For a while there, it looked like Mike Napoli was remembering how to be a consistent middle of the order hitter again. But much like the Red Sox’ 2015 season, the first baseman’s late May renaissance was just a fleeting glimpse of promising talent.
From May 19th to the 28th, Napoli was hitting .371 and reaching base at a .463 clip. The 33-year old began driving in runs in bunches, collecting 11 RBI and clubbing 5 home runs during his hot streak. This torrid pace obviously wasn’t expected to last, but Napoli reviving his otherwise dead bat was thought to be the spark he would need to ignite his season.
Since his break from mediocrity, however, Napoli has taken two steps backwards; effectively undoing any good his little May surge did for him. This month Napoli’s batting average is an anemic .156, with an equally feeble .170 OBP. The power we thought was coming around last month was just a mirage, as evidence of his 3 extra base hits over the last 12 games. Meanwhile, simply putting the bat on the ball is an accomplishment as he’s struck out a whopping 17 times this month and walked just once.
The month of June is really just a microcosm of what has gone wrong for Napoli all season so far. His shoddy batting average in the month of June isn’t far from the .196 season average he currently holds. 17 strikeouts is child’s play considering the 60 he has collected this season. And just one walk seems like a great accomplishment when knowing that he’s taken just 28 free passes in over 230 plate appearances. Power has become an after thought, as has been relying on Napoli to drive in runners when Boston actually manages to put men on.
Mike Napoli is like the Red Sox Gronk, so naturally I want to see him succeed and take another shirtless trip down Boylston Street. But Boston can’t keep running him out there day after day, and expect him to start mashing. The team needs to start challenging his starting spot, and Allen Craig is the perfect player for the job.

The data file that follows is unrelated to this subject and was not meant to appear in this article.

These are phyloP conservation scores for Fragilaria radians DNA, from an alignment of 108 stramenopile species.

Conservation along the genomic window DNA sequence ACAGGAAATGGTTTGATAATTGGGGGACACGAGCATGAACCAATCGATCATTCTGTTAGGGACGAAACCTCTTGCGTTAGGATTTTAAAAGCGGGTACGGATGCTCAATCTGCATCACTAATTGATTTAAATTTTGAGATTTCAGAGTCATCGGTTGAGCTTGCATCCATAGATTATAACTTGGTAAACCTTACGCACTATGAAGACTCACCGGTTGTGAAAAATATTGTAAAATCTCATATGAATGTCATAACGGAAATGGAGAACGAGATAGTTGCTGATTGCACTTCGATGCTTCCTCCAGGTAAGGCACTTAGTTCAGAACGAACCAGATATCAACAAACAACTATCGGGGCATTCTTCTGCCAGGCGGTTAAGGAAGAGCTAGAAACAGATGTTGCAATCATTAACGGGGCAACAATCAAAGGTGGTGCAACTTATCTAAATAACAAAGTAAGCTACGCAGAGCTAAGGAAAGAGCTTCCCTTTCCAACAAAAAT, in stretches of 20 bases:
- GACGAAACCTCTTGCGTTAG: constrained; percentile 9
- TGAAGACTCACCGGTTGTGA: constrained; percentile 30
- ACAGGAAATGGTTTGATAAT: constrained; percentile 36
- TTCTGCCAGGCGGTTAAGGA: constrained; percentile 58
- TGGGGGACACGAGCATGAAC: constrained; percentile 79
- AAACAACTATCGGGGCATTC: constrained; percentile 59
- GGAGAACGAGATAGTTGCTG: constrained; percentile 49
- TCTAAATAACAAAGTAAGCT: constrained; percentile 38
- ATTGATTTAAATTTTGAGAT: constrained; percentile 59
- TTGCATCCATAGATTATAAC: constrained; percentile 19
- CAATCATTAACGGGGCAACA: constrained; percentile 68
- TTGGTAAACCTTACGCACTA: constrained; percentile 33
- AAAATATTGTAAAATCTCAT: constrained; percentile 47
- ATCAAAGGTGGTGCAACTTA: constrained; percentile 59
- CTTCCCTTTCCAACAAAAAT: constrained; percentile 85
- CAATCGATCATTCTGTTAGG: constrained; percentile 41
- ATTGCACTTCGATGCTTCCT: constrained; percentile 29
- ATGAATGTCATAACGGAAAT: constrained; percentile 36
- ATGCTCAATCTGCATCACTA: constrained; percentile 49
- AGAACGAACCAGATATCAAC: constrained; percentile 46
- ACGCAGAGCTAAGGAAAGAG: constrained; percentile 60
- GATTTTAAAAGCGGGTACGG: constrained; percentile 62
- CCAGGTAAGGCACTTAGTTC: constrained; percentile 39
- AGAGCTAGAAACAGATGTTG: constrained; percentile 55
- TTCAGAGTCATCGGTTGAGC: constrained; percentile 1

Craig didn’t take very well to a bench/platoon role with the Red Sox after arriving in Boston last July as part of the Joe Kelly trade. On top of trying to recover from a Lisfrac injury, the first baseman/outfielder struggled to get into the groove of inconsistent playing time. Subsequently, Craig slashed just .135/.237/.192 in 24 games with Boston. In early May, Craig was sent down to triple-A Pawtucket and outrighted off Boston’s 40-man roster.
Since playing consistently in Pawtucket, the 30-year old has looked more like his former self. In 27 games, Craig holds a .297/.395/.402 slash line with a 19/15 K/BB. Craig has seen most of his starts in the outfield, but has also received some time at first base.
In light of Napoli’s downward spiral and Craig reestablishing himself in the minors, it certainly seems like there is a position battle to be had here. It’s also important to remember that Napoli is a free agent to-be, while Craig is still owed $20 million over this year and next, including a 2018 club option. Boston should take this to mean that Craig is the investment, Napoli isn’t.
Designating Napoli for assignment, an idea that’s been bounced around, seems rash right now, but Boston needs to turn the heat on the fan favorite. With Craig trending upwards in the minors, this could be the perfect time to not only give Napoli a push, but to also see if Craig can breath some life into Boston’s suffocating lineup.
- The Red Sox bonded together as a team and vowed to listen to, what they interpreted as, the negative Boston media. Boston still lost yesterday’s game, but at least one media member changed his tone. (Seven straight losses, but not a negative word to be heard here)
- Considering how bad the Red Sox have been, it’s a wonder that catcher Ryan Hanigan managed to break his knuckle doing something other than punching a wall. At any rate, the veteran catcher could make his return to the Sox lineup before the All-Star break. (Catcher Ryan Hanigan nearing return to Red Sox)
- Update: There is no update, Manny is still being Manny. The former Red Sox outfielder and current Chicago Cubs minor league outfielder made certain that the Manny Ramirez name will live on three times over. (Manny Ramirez named all three of his sons Manny Ramirez)
- The Red Sox offense quickly went from offseason strength, to in-season weakness. Of the multitude of reasons that the current AL East standings feature the Red Sox in dead last, perhaps the largest is the team’s predictable offensive approach. (How one-dimensional hitting is hurting the Red Sox)
- Tweet of the day: A proverbial firing line, if you will.
Sox scapegoats since 2010:
’10: Adrian Beltre’s knee
’11: Chicken & Beer
’12: Bobby V
’14: Wally Wave
’15: “EVERYTHING IS AWESOME~"
— Brett Cowett (@BACowett) June 15, 2015